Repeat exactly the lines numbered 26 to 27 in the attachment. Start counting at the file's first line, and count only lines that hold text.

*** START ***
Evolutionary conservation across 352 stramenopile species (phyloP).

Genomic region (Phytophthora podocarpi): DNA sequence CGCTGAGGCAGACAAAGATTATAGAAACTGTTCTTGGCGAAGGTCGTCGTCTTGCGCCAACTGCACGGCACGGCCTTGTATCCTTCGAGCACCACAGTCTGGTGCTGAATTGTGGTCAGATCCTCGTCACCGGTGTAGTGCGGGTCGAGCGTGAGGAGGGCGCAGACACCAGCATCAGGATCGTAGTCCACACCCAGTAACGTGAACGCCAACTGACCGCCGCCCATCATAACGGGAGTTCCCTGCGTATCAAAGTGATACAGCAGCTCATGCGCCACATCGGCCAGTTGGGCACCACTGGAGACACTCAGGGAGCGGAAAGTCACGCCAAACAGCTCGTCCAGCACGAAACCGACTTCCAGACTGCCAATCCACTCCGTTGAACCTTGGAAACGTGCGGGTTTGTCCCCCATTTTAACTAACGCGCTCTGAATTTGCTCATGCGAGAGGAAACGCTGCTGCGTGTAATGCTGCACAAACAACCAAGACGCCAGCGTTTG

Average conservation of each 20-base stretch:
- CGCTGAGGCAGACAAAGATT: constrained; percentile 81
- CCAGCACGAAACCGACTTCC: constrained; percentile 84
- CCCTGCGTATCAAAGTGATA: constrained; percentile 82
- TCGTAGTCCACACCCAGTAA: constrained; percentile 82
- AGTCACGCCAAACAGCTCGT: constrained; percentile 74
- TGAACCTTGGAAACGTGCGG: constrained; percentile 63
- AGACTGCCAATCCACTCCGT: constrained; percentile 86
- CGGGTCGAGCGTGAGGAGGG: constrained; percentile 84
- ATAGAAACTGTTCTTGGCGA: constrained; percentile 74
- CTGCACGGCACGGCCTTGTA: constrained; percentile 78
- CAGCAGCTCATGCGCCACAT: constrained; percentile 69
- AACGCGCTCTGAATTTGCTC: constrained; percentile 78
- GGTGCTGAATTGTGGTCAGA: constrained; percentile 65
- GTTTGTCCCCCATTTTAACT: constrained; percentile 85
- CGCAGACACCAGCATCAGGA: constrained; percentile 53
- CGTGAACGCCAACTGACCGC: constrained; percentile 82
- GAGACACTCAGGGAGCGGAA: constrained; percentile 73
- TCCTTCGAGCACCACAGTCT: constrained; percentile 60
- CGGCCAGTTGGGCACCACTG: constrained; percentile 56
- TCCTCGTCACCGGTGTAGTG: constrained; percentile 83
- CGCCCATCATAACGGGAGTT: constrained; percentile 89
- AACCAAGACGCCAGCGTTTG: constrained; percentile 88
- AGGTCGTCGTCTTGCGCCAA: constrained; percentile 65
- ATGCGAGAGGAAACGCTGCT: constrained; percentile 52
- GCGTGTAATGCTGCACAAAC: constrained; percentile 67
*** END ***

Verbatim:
- AGGTCGTCGTCTTGCGCCAA: constrained; percentile 65
- ATGCGAGAGGAAACGCTGCT: constrained; percentile 52